“GamerGate Hitler” [#geekgirl]
Game On! [2014 TippingPoint Australia Forum] [#geekgirl]
Game on! is part forum, part game, part collaborative action planning, a chance to develop your ideas that are contributing to the seismic cultural shift we’ll need for a future we want. Bring your projects, problems and prototypes and together we can find solutions, develop action plan, meet new collaborators and project partners. What are you working on that other people can jump in on? What do you have to offer (time, energy, skills,knowledge)?
Dynamically facilitated by Matt Wicking and Angharad Wynne-Jones, with a master game maker – Harry Lee, and filled to the brim, (but not overstuffed) with artists, curators, scientists, futurists, gamers, activists, environmental professionals, technologists, designers, producers, pragmatists and optimists, Game On! is an opportunity to make up our minds to do something. Together.
We would love you and your ideas and expertise to be in the room so we are keeping a place at the table for you. Please ensure your place by making a contribution of $20 before September 30th to cover the cost of delicious lunch which will be provided on the day.Register HERE.
Once registered, please click HERE TO SUBMIT your project ideas and biography.”
“How to turn an entire room into a #gaming surface…” [#geekgirl]
The Styx from Skullmapping [#geekgirl]
With ‘The Styx’, Skullmapping is venturing in a new direction. By using the technical knowledge build up in our mapping projects, we’ve decided to create an immersive multi sensoric virtual reality experience.
‘The Styx’ is being developed for ‘Leuven in Scène’ and will have it’s premiere on 11, 12 and 13 july 2014.
Spectators arrive one by one at a predetermined time at the venue. At the entrance, the spectator receives a golden coin. A guide comes to pick them up and guides them into the room. The spectator takes place on a wooden bench and puts on an Oculus Rift (Virtual Reality Headset) and headphones, holding the coin in one hand. The viewer is able to look around 360 degrees in a virtual environment. Because of stereoscopy the spectator has the feeling that they are actually in that virtual world. Not only through 3D vision and 3D sound, but also through other sensoric experiences such as smell and touch.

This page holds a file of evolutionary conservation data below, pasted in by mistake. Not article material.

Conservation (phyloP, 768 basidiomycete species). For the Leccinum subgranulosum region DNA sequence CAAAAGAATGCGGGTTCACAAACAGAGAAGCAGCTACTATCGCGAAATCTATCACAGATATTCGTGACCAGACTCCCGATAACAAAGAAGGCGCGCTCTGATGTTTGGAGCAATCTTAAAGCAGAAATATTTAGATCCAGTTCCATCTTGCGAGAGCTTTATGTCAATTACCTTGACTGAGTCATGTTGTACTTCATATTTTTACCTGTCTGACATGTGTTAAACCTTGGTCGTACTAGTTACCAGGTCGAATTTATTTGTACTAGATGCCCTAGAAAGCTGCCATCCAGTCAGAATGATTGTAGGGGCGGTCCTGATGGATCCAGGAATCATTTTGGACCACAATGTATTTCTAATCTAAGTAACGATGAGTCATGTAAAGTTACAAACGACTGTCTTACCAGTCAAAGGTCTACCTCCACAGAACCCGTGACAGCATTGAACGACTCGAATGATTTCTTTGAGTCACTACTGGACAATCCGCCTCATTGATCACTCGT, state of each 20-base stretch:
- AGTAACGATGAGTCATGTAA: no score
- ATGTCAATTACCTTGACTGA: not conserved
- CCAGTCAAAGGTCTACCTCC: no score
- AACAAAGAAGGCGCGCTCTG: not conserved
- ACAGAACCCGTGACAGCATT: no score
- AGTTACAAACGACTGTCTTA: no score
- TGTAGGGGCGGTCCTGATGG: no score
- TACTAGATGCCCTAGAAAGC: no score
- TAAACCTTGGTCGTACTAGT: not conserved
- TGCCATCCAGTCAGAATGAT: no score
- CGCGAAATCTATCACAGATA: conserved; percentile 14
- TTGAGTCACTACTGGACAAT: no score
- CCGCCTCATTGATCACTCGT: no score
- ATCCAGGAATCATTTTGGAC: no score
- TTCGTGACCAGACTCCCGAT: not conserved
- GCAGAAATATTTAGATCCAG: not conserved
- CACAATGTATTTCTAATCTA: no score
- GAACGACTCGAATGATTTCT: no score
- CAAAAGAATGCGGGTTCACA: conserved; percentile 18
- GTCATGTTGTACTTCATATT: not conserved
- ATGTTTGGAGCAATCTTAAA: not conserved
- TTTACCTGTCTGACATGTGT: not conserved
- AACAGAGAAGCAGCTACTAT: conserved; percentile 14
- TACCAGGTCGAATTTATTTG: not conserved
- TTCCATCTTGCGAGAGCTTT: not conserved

The story we bring is based on the myth of the Styx, the river in Greek mythology that formed the boundary between Earth and the Underworld. The spectator sinks down into the underground and ‘awakens’ next to a pier seated in a small boat. A mysterious figure (Charon) walks down the pier and jumps into the boat. He takes the coin the spectator is holding (the action of the virtual character is mimicked by the guide). Charon starts to row down the Styx, into the Underworld. He steers through a labyrinth of caves, overcoming unexpected obstacles, such as rapids and even a mythical creature. After these dark endeavours, we finally arrive in a peaceful, heavenly world. The little boat strands on a beach, and we’ve reached the end of our journey.
Concept / Design / Animation: Antoon Verbeeck + Filip Sterckx
Sounddesign: Valentijn Steenhoudt
Camera: Pierre Schreuder
Commissioned by Leuven in Scène
“Boys React to Girls Playing Dungeons and Dragons…” [#geekgirl]
“INSERT COIN Videogame Exhibition in Siracusa, IT” [#geekgirl]
“Our project so far - We decided to bring to life one of the projects we’re working on during 10 years of research and archiving: a Museum of working computers, a place where people can, both physically and remotely via Internet, enjoy using historical computers, know their history, learn basics of electronic and computer science, and share a piece of our history. A place where to conserve, repair, preserve in digital format and share our heritage, made of hardware but also documentation, software, electrical schemes, books, manuals and media of various kinds.”
“An Iranian developer’s entrancing game about his culture…” [#geekgirl]
[From an article by Tracey Lien at Polygon]: “Projected onto a large screen to a crowd of hundreds of people, Bahrami showed solutions to his geometric, ancient Iranian art-influenced puzzle game. “So you have an object on a table,” he said to the audience, pointing to a screen where a rectangle sat on the edge of a desk. “Now if you draw a point somewhere on that object, what kind of line would it make if it fell?” He placed a dot on the corner of the rectangle. He hit “play.” The rectangle tumbled off the table, leaving behind a squiggly line.
In the early build of Engare Bahrami showed, at the start of each level players were shown a line they had to replicate by placing a dot on a moving object. Perhaps it was a hook-like curve they had to recreate. Perhaps it was something that resembled the McDonald’s golden arches. Each of these puzzles was mind boggling on their own. Then Bahrami got meta: what if you drew a dot on the game’s menu tab so when you pulled up the menu, it created a line? And then what if you got rid of the menu and the table and the moving objects and just allowed the line to replicate itself again and again and again?”
2059: FutureCoast [#geekgirl]
The emotional tenor and imagination of the messages range widely, but the futures aren’t actually that far off. In the FutureCoast world, voice messages are leaking into the present day from futures between 2020 and 2065. And some, like the disappearance of certain flora and fauna, mass political unrest, and water shortages, are incredibly realistic–just go and read the latest IPCC report.”
Aussie Female Game Developer Stats [#geekgirl]
Escape Room #Melbourne [#geekgirl]
“Escape Room Melbourne is a live puzzle game, designed for 2 people. You have 60 minutes to unravel the mystery of a hidden room, working together to solve a variety of quirky and inventive puzzles to escape.”